Senator Simon Birmingham’s September declaration that Australia would establish a space agency created a buzz across the space sector.
The announcement was unexpected. Few anticipated any government commitment until after Dr Megan Clark’s expert panel reported on Australia’s space industry capability in March 2018.
Establishing an agency is a sensible decision and rightly has bipartisan support. But the hard work in determining the shape of the agency has only just begun.
In forming the new agency, much has already been said about what it might do. But how the agency is set up will be just as important to success.
My five steps to an effective agency are: include both “new” and “old” space, give the agency actual power, make the most of the space “brain drain” and work cooperatively with the Department of Defence.
The most startling recent evolution in space is that there is more money on the table. Venture capital funding for space projects in each of 2015 and 2016 exceeded the total of all venture capital investments in space since 2000.
Australia has more than 43 small businesses focused on the space sector. This growth has been driven by a rapidly falling cost to participate in space activities. The cost and weight of satellites has plummeted as the technologies that deliver small, affordable smartphones found space applications.
Innovation, competition and ride-sharing on launch vehicles – think Elon Musk’s Space X and Auckland-based startup Rocket Lab – have reduced per-kilo prices to space, and costs will likely fall further.
In this rapidly changing environment, here are my five recommendations for space agency success.
The “new space” market is characterised by projects focused on commercial return, particularly small satellites. This is a fast growing sector with existing companies that can deliver Australian technology jobs and export revenue.
To make the most of this existing pool of potential, the agency should fund widely with small amounts, just enough to prove concepts or encourage commercial participation. It should draw on venture capital in assembling this portfolio, as the CSIRO and the UK Space Agency are doing.
Despite the hype around small satellites and commercial space, Australia should not neglect altogether the “old space” of large, reliable and expensive satellites. These are still the mainstay of the industry, and the training ground from which many startups spring.
Precisely because the work proceeds more slowly, old space offers steady cash flow to complement the precarious financing arrangements of many of the new space businesses. New space companies that can also sell hardware or services to old space companies are particularly valuable.
The path here is clear: the agency should work closely with existing trade programs to help the Australian space industry break into global supply chains, in particular helping business navigate restrictive foreign export and labour laws.
It is not enough for the agency to develop a paper vision for the Australian space sector; it needs the power to make it a reality.
Historically, Australia’s civilian space strategy has been fragmented by a bureaucratic turf war across agencies including CSIRO, the Bureau of Meteorology, Geoscience Australia and the Department of Industry.
Now state and territory governments are joining the fray. South Australia recently launched a Space Industry Centre, and in October Australian Capital Territory Chief Minister Barr visited SpaceX and other aerospace giants on the US West Coast “to discuss opportunities”.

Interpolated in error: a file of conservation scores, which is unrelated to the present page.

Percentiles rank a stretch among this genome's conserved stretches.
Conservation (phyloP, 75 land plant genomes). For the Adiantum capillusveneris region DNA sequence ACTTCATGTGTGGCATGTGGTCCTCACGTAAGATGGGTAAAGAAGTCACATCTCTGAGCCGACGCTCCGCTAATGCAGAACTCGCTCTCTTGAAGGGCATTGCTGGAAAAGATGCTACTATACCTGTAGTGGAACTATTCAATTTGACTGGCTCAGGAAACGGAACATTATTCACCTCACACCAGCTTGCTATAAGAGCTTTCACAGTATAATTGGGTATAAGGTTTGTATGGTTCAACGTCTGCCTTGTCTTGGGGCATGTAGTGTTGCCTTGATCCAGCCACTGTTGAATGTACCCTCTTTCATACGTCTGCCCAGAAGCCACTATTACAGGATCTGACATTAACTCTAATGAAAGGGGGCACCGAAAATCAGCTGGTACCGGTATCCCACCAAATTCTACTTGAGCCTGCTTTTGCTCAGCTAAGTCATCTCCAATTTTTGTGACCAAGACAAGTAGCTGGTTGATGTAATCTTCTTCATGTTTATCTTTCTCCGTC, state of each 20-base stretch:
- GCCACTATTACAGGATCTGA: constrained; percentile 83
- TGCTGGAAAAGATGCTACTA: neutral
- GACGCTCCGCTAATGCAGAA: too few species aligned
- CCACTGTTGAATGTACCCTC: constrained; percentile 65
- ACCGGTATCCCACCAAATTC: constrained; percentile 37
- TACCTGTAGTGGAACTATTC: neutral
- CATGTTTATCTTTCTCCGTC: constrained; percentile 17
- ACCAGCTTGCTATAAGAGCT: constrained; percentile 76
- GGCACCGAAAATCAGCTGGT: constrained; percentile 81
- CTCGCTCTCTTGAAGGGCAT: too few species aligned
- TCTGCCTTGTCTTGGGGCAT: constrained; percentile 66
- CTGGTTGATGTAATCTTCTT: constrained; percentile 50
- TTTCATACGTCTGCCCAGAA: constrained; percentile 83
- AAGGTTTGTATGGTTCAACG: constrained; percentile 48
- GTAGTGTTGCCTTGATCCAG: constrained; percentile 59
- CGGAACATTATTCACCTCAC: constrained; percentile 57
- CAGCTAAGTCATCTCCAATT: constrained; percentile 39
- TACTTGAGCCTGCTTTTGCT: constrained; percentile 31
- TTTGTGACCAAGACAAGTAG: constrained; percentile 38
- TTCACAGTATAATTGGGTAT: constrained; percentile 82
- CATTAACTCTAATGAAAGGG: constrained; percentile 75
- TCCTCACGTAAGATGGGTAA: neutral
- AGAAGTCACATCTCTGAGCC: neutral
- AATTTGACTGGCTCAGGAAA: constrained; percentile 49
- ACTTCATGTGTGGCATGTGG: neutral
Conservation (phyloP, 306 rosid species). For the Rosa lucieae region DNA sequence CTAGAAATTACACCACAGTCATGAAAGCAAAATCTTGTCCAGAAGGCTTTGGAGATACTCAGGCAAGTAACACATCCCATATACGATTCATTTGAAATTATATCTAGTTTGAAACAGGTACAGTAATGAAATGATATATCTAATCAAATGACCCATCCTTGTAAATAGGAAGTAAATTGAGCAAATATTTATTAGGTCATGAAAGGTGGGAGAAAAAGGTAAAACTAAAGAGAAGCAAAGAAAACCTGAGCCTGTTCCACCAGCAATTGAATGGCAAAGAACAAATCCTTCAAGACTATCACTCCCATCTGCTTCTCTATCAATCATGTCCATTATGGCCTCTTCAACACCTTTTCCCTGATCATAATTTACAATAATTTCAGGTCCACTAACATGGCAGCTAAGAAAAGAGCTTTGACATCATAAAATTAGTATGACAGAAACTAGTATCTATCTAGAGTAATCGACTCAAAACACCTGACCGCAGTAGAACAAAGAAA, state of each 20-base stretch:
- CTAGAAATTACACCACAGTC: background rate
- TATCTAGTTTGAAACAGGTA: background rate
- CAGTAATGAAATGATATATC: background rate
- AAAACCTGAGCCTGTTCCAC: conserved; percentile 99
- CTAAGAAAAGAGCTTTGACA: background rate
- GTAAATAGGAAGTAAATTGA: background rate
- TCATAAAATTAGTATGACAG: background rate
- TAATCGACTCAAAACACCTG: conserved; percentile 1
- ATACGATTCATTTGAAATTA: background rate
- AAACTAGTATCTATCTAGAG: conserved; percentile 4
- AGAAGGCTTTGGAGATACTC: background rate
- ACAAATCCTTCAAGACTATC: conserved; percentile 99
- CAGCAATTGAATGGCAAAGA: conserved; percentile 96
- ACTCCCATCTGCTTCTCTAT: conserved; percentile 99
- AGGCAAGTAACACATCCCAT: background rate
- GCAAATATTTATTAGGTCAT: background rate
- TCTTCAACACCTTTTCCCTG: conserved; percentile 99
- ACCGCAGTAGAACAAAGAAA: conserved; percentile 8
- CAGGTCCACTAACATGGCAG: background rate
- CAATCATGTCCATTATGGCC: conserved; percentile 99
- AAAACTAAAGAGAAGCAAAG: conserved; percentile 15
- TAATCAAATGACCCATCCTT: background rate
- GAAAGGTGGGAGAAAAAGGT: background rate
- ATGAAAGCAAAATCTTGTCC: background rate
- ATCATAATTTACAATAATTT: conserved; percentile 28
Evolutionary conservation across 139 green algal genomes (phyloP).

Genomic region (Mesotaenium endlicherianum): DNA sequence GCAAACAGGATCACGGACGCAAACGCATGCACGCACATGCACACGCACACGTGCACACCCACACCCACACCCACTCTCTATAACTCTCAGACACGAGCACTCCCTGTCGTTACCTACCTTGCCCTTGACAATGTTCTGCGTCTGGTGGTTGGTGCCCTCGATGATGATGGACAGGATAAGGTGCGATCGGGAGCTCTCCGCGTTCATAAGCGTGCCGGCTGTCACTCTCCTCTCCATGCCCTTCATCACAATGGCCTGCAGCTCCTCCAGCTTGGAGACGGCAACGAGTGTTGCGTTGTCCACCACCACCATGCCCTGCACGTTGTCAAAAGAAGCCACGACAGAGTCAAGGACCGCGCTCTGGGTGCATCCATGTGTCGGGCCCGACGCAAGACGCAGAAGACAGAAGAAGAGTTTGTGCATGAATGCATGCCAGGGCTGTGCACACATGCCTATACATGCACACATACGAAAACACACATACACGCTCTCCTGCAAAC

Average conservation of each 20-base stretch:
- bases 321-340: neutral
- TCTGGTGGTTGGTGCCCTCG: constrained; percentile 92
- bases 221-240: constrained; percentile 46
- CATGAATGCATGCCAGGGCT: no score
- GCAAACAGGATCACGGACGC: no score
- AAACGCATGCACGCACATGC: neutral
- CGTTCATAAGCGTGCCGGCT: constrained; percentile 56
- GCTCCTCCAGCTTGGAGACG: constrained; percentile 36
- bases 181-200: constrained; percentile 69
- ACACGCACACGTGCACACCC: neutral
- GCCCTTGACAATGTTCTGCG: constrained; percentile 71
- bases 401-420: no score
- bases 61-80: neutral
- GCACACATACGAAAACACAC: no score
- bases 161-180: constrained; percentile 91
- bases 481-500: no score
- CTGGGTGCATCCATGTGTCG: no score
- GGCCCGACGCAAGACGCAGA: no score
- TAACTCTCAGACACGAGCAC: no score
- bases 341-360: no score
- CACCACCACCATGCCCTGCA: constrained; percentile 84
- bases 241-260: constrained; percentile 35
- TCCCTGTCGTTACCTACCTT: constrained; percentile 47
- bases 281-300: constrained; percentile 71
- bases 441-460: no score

Australia’s agency needs the authority to impose national strategic discipline. The government could give the agency undisputed policy authority, for example, by making it a small group within Prime Minister and Cabinet. Or the agency could be given purse-string power by allocating the civilian federal space budget through it rather than the existing patchwork of agencies.
Anything less will make the agency a contested and ineffective leader for the Australian space sector.
There is a wealth of Australians who have gone overseas to pursue space careers. Many were back home for September’s International Astronautical Congress in Adelaide, and were keen to contribute to the success of the agency.
The federal government should be flexible enough to include these dynamic individuals and accelerate the first years of the agency. For example, somebody like Christopher Boshuizen, the Australian co-founder of space startup Planet – on the path to “unicorn” US$1 billion valuation – would be a great asset working on behalf of Australian space startups.
Such talent would kick-start the late-blooming agency with world-class credibility and instant connections to global activity.
A civilian space agency needs to establish a relationship of mutual respect with the Department of Defence space sector, while each maintains primacy in its own sphere.
Defence has substantial space experience, both directly and through Australia’s US alliance. And investments in national security space dwarf civilian spend. For example, Defence recently announced a decade-long program worth A$500 million to develop domestic satellite imagery capabilities.
With the right relationship, Defence would increase access to the agility and innovation of the commercial sector and the civilian agency would benefit from the experience of Defence personnel.
As Senator Birmingham announced Australia’s plans to the world’s largest civilian space conference (September 2017’s International Astronautical Congress), he was speaking to many who have lived through Australia’s big talk on space. We’ve experienced failed launch proposals on Christmas Island and Cape York, and the rise and fall of the Hawke government’s “Australian Space Office”.
Birmingham made an announcement on the biggest possible stage. The “how” will be as important as the “what” if we are to make good this time on high expectations.